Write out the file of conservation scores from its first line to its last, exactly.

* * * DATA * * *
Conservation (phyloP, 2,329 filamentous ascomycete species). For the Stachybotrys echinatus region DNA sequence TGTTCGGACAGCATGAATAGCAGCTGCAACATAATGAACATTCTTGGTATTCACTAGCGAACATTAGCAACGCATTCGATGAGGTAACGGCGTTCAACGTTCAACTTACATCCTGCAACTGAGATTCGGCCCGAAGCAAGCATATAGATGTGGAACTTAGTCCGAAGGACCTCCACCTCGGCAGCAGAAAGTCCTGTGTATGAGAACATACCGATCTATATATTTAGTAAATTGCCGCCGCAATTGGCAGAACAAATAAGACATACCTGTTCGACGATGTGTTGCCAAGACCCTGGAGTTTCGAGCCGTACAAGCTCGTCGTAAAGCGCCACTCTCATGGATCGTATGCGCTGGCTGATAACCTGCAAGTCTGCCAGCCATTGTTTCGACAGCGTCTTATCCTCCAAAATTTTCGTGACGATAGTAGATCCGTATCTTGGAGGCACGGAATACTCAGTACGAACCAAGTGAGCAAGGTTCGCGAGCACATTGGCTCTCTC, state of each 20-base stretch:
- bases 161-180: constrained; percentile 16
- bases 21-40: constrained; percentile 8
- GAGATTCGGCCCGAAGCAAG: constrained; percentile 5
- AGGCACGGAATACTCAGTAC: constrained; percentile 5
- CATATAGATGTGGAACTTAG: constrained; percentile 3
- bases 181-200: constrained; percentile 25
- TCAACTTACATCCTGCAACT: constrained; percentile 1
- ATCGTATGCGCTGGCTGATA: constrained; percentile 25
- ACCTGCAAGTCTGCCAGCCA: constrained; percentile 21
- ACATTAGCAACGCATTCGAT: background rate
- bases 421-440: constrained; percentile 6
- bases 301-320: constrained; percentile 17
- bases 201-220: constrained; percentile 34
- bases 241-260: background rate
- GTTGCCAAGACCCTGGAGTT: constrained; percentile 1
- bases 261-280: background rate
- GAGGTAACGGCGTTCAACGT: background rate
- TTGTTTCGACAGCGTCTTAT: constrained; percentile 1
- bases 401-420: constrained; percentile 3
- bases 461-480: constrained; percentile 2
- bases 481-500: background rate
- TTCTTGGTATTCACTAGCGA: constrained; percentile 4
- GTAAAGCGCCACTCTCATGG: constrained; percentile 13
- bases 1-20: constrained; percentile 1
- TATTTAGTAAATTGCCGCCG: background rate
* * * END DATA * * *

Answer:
Conservation (phyloP, 2,329 filamentous ascomycete species). For the Stachybotrys echinatus region DNA sequence TGTTCGGACAGCATGAATAGCAGCTGCAACATAATGAACATTCTTGGTATTCACTAGCGAACATTAGCAACGCATTCGATGAGGTAACGGCGTTCAACGTTCAACTTACATCCTGCAACTGAGATTCGGCCCGAAGCAAGCATATAGATGTGGAACTTAGTCCGAAGGACCTCCACCTCGGCAGCAGAAAGTCCTGTGTATGAGAACATACCGATCTATATATTTAGTAAATTGCCGCCGCAATTGGCAGAACAAATAAGACATACCTGTTCGACGATGTGTTGCCAAGACCCTGGAGTTTCGAGCCGTACAAGCTCGTCGTAAAGCGCCACTCTCATGGATCGTATGCGCTGGCTGATAACCTGCAAGTCTGCCAGCCATTGTTTCGACAGCGTCTTATCCTCCAAAATTTTCGTGACGATAGTAGATCCGTATCTTGGAGGCACGGAATACTCAGTACGAACCAAGTGAGCAAGGTTCGCGAGCACATTGGCTCTCTC, state of each 20-base stretch:
- bases 161-180: constrained; percentile 16
- bases 21-40: constrained; percentile 8
- GAGATTCGGCCCGAAGCAAG: constrained; percentile 5
- AGGCACGGAATACTCAGTAC: constrained; percentile 5
- CATATAGATGTGGAACTTAG: constrained; percentile 3
- bases 181-200: constrained; percentile 25
- TCAACTTACATCCTGCAACT: constrained; percentile 1
- ATCGTATGCGCTGGCTGATA: constrained; percentile 25
- ACCTGCAAGTCTGCCAGCCA: constrained; percentile 21
- ACATTAGCAACGCATTCGAT: background rate
- bases 421-440: constrained; percentile 6
- bases 301-320: constrained; percentile 17
- bases 201-220: constrained; percentile 34
- bases 241-260: background rate
- GTTGCCAAGACCCTGGAGTT: constrained; percentile 1
- bases 261-280: background rate
- GAGGTAACGGCGTTCAACGT: background rate
- TTGTTTCGACAGCGTCTTAT: constrained; percentile 1
- bases 401-420: constrained; percentile 3
- bases 461-480: constrained; percentile 2
- bases 481-500: background rate
- TTCTTGGTATTCACTAGCGA: constrained; percentile 4
- GTAAAGCGCCACTCTCATGG: constrained; percentile 13
- bases 1-20: constrained; percentile 1
- TATTTAGTAAATTGCCGCCG: background rate